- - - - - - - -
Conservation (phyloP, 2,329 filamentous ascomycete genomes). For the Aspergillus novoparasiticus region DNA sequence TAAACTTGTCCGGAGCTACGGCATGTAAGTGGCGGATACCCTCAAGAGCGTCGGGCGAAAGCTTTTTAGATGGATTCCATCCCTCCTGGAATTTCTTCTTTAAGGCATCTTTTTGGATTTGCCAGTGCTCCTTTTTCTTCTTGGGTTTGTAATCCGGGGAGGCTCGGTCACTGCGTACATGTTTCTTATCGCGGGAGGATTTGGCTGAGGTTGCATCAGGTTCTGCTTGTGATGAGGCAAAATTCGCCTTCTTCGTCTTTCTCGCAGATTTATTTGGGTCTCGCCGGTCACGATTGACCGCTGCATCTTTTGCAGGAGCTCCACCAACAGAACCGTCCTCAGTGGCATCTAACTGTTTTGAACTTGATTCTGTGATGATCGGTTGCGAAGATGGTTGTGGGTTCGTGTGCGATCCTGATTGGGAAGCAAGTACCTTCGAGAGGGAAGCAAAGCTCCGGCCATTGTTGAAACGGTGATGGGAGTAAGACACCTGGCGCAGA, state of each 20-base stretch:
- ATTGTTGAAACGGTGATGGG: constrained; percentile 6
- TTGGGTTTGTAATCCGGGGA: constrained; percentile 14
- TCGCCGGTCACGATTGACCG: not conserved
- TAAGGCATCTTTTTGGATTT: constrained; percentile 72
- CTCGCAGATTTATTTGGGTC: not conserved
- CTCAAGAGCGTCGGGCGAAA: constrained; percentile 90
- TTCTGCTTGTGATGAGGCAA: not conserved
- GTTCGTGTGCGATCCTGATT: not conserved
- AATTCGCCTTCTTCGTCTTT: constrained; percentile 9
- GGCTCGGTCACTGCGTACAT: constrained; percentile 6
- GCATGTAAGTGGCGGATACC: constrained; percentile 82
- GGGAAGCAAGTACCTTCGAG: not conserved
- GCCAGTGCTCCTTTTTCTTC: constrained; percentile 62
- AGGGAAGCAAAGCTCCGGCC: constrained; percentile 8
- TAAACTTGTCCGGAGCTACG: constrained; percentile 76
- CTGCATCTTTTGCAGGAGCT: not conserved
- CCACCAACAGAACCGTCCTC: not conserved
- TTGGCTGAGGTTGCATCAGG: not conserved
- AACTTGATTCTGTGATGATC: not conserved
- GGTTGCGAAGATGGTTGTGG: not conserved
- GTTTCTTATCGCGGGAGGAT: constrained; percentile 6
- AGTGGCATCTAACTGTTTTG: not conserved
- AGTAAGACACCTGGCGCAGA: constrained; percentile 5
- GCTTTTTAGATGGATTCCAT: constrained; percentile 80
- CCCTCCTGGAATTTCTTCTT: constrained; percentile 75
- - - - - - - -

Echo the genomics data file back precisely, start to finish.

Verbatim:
Conservation (phyloP, 2,329 filamentous ascomycete genomes). For the Aspergillus novoparasiticus region DNA sequence TAAACTTGTCCGGAGCTACGGCATGTAAGTGGCGGATACCCTCAAGAGCGTCGGGCGAAAGCTTTTTAGATGGATTCCATCCCTCCTGGAATTTCTTCTTTAAGGCATCTTTTTGGATTTGCCAGTGCTCCTTTTTCTTCTTGGGTTTGTAATCCGGGGAGGCTCGGTCACTGCGTACATGTTTCTTATCGCGGGAGGATTTGGCTGAGGTTGCATCAGGTTCTGCTTGTGATGAGGCAAAATTCGCCTTCTTCGTCTTTCTCGCAGATTTATTTGGGTCTCGCCGGTCACGATTGACCGCTGCATCTTTTGCAGGAGCTCCACCAACAGAACCGTCCTCAGTGGCATCTAACTGTTTTGAACTTGATTCTGTGATGATCGGTTGCGAAGATGGTTGTGGGTTCGTGTGCGATCCTGATTGGGAAGCAAGTACCTTCGAGAGGGAAGCAAAGCTCCGGCCATTGTTGAAACGGTGATGGGAGTAAGACACCTGGCGCAGA, state of each 20-base stretch:
- ATTGTTGAAACGGTGATGGG: constrained; percentile 6
- TTGGGTTTGTAATCCGGGGA: constrained; percentile 14
- TCGCCGGTCACGATTGACCG: not conserved
- TAAGGCATCTTTTTGGATTT: constrained; percentile 72
- CTCGCAGATTTATTTGGGTC: not conserved
- CTCAAGAGCGTCGGGCGAAA: constrained; percentile 90
- TTCTGCTTGTGATGAGGCAA: not conserved
- GTTCGTGTGCGATCCTGATT: not conserved
- AATTCGCCTTCTTCGTCTTT: constrained; percentile 9
- GGCTCGGTCACTGCGTACAT: constrained; percentile 6
- GCATGTAAGTGGCGGATACC: constrained; percentile 82
- GGGAAGCAAGTACCTTCGAG: not conserved
- GCCAGTGCTCCTTTTTCTTC: constrained; percentile 62
- AGGGAAGCAAAGCTCCGGCC: constrained; percentile 8
- TAAACTTGTCCGGAGCTACG: constrained; percentile 76
- CTGCATCTTTTGCAGGAGCT: not conserved
- CCACCAACAGAACCGTCCTC: not conserved
- TTGGCTGAGGTTGCATCAGG: not conserved
- AACTTGATTCTGTGATGATC: not conserved
- GGTTGCGAAGATGGTTGTGG: not conserved
- GTTTCTTATCGCGGGAGGAT: constrained; percentile 6
- AGTGGCATCTAACTGTTTTG: not conserved
- AGTAAGACACCTGGCGCAGA: constrained; percentile 5
- GCTTTTTAGATGGATTCCAT: constrained; percentile 80
- CCCTCCTGGAATTTCTTCTT: constrained; percentile 75